Having reviewed a few mid-range and higher-end Irish whiskies lately, I thought it was time to get back down to basics.
Bushmills Original blended whisky (aka white label) is the flagship for the Bushmills distillery – one of the oldest distilleries in Ireland, having survived the massive consolidation of the 1980s. Although the bottle labels like to point out Bushmills was founded in 1608, the actual licensed distilling company has only existed since 1784. It has certainly moved through a lot hands since then – and was sold a couple of years ago by the large whisky drinks conglomerate Diageo to Casa Cuervo (of tequila fame).
This is a blended Irish whisky – specifically a blend of single malt and cheaper column-distilled grain whisky. This differs from a number of Irish whiskies, like the Midleton brands I’ve reviewed previously, who combine traditional single pot still whisky with grain whisky in their blends. While Bushmills may be thought of as more scotch-like in that sense (i.e., a blend of malt and grain whiskies), it is still triple-distilled like other Irish whiskies (thus producing a typically lighter spirit).
This basic Bushmills expression is bottled at 40% ABV. It is currently $32 CAD at the LCBO, making it one of the cheapest Irish whiskeys you can buy here.
Here is how Bushmills compares to similar entry-level Irish whiskies in my Meta-Critic Database:
2 Gingers Irish Whiskey: 8.05 ± 0.35 on 3 reviews ($$)
Bushmills Original Blended: 7.64 ± 0.49 on 15 reviews ($$)
Bushmills Black Bush: 8.35 ± 0.40 on 20 reviews ($$)
Bushmills 10yo Single Malt: 8.18 ± 0.30 on 19 reviews ($$$)
Glendalough Double Barrel: 8.29 ± 0.40 on 5 reviews ($$)
Jameson Irish Whiskey: 7.82 ± 0.51 on 19 reviews ($$)
Jameson Select Reserve (Black Barrel): 8.37 ± 0.38 on 17 reviews ($$)
Kilbeggan Irish Reserve Malt: 7.98 ± 0.52 on 6 reviews ($$)
Powers Gold Label: 7.99 ± 0.52 on 11 reviews ($$)
Teeling Small Batch: 8.31 ± 0.41 on 19 reviews ($$)
The Irishman Founder’s Reserve: 8.32 ± 0.38 on 6 reviews ($$)
Tullamore Dew Blended: 7.81 ± 0.38 on 17 reviews ($$)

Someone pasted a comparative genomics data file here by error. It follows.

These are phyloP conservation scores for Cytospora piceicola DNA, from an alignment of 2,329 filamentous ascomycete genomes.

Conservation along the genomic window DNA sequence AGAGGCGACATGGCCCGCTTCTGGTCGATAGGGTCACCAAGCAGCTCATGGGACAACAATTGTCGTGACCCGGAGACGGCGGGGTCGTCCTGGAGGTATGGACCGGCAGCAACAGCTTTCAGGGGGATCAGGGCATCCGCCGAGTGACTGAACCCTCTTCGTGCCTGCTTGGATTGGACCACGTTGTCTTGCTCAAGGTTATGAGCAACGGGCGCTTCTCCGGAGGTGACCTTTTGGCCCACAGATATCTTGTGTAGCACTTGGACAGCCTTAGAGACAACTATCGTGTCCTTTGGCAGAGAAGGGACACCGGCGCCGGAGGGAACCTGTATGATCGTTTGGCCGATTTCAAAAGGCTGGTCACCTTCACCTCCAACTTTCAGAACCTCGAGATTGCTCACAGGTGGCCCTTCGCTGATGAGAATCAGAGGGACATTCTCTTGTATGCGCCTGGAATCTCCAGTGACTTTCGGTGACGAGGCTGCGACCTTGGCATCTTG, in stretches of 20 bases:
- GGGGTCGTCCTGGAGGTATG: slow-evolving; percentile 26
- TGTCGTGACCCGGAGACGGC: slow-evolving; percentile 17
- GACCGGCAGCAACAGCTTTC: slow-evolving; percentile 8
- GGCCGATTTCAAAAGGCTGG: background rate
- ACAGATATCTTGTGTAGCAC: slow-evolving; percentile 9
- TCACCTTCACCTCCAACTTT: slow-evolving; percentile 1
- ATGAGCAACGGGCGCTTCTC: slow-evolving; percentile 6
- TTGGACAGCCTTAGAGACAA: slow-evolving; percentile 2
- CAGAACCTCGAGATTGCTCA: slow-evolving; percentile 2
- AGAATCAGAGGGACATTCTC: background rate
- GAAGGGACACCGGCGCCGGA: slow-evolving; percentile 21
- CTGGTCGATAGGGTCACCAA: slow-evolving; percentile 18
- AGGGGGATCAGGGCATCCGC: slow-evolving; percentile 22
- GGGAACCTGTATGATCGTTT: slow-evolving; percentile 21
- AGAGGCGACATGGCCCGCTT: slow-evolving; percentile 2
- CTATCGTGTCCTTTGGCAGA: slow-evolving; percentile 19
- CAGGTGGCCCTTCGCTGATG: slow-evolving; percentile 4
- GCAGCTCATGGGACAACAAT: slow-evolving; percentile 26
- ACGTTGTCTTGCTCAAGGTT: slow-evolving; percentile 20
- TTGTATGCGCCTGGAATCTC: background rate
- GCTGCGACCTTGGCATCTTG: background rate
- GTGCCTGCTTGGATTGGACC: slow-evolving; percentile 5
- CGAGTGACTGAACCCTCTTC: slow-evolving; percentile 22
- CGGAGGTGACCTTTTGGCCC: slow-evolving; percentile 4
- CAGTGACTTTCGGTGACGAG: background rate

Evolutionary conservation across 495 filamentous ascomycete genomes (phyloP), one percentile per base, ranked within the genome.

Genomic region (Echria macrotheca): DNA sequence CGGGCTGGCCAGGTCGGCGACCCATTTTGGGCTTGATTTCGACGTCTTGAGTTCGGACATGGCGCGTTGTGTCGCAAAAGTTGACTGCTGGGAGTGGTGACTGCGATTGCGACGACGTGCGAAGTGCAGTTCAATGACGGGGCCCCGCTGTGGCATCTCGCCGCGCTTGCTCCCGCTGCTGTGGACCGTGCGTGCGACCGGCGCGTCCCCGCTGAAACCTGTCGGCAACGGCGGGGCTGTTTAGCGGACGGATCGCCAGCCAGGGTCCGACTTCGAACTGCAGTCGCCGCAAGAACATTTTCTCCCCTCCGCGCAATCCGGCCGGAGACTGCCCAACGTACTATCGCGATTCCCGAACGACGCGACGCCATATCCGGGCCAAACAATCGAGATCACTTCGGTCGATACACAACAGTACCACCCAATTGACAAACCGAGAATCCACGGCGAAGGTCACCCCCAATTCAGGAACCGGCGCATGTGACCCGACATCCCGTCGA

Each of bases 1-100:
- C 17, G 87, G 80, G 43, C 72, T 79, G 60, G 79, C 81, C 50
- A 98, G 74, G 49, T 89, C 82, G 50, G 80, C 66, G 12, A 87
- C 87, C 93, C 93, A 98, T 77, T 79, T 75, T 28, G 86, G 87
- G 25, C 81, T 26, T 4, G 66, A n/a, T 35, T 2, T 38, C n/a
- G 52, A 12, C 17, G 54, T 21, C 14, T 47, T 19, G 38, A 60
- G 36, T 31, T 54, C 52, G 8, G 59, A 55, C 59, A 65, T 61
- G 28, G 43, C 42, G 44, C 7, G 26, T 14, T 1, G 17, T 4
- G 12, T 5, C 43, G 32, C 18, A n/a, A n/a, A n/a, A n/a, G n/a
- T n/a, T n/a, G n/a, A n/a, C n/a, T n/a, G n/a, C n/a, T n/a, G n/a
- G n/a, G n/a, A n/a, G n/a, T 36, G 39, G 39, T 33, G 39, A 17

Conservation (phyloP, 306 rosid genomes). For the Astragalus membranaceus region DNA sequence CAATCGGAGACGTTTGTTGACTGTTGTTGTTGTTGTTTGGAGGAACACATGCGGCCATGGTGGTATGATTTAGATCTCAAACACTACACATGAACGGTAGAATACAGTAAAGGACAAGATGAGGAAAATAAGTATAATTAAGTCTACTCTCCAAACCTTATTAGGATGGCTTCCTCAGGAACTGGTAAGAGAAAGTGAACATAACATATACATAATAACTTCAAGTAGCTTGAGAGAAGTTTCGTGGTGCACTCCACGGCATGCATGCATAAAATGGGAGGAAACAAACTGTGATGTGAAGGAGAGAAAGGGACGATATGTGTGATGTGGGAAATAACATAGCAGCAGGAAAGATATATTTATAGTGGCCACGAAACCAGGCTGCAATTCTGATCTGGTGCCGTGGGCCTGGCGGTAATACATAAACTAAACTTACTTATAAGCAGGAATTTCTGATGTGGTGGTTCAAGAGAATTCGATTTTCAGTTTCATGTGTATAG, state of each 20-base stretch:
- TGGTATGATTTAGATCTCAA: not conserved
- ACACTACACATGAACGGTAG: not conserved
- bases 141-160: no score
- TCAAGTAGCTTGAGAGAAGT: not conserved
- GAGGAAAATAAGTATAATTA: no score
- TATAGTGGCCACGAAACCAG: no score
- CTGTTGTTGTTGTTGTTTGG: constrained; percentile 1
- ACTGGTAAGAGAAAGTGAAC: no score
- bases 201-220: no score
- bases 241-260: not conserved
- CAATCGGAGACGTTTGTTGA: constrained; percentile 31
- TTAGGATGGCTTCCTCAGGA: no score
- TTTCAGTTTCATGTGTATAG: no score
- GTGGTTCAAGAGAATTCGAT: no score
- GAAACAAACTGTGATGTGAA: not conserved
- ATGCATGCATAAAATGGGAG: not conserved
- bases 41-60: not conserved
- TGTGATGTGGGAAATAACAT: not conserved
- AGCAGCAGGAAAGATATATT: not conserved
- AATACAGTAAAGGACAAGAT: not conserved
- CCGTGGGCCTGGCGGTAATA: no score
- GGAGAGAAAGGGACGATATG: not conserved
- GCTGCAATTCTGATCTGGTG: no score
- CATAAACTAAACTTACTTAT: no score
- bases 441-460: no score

Tyrconnell Single Malt: 8.15 ± 0.39 on 14 reviews ($$)
West Cork Original: 8.01 ± 0.48 on 3 reviews ($$)
As you can see, this is the lowest scoring Irish whiskey in the dataset – although none of the true entry-level expressions do very well. Typically, it is worthwhile considering spending a little more to go up to the next bottling (e.g., Black Bush for Bushmills, Select Reserve for Jameson, etc.).
I sampled this basic Bushmills recently in a bar. While these sorts of entry-level blends are not intended to be drunk neat, here is what I find in the glass when doing so:
Nose: Sweet caramel and light honey. Green apple. Very grainy, with some hay. Surprisingly, some mild ethanol singe, and a slightly funky tar note. Better than it sounds (and better than I expected).
Palate: Way too honeysuckle-sweet for my tastes. Maybe agave syrup? A bit of artificial strawberry flavour (fruit roll-ups come to mind). Incredibly watery, absolutely no burn – and no mouthfeel, while we are at it. Seems very grain-dominated, with almost no sign of the malt. Some light rye spices come up at the end.
Finish: Sickeningly sweet continues, with a touch of eventual woody bitterness. Reminds me of some cheap American whiskies that don’t qualify as bourbon, or maybe regular Crown Royal here. Some astringent dryness too. At least it’s short.
Again, it should go without saying – if you want to sip on something neat, start with a higher-end blend or a decent single malt/single pot still whisky. As a stand-alone pour, I find Bushmills original blended less complex (and less interesting) than even regular Jameson – and like the Meta-Critic, I would rate it lower. But many may find it more acceptable than Jameson’s in mixed drinks due to the sweetness factor. At a minimum, I would recommend this one on the rocks, to help cut the sweetness.
The only reviewer I’ve ever seen who actually seems like this whisky is Martin of Quebec Whisky, followed by Patrick (although most reviewers are more aligned with Andre’s score). Ralfy, Jim Murray, and Josh the Whiskey Jug all fall into a similar camp of low scores (as an aside, Josh’s tasting notes are remarkably similar to mine on this one). But personally, my own quality assessment is more in line with Nathan the Scotch Noob, Thomas of Whisky Saga or S.D. of Whiskey Reviewer. I strongly recommend spending a couple of dollars more for a better Irish whisky.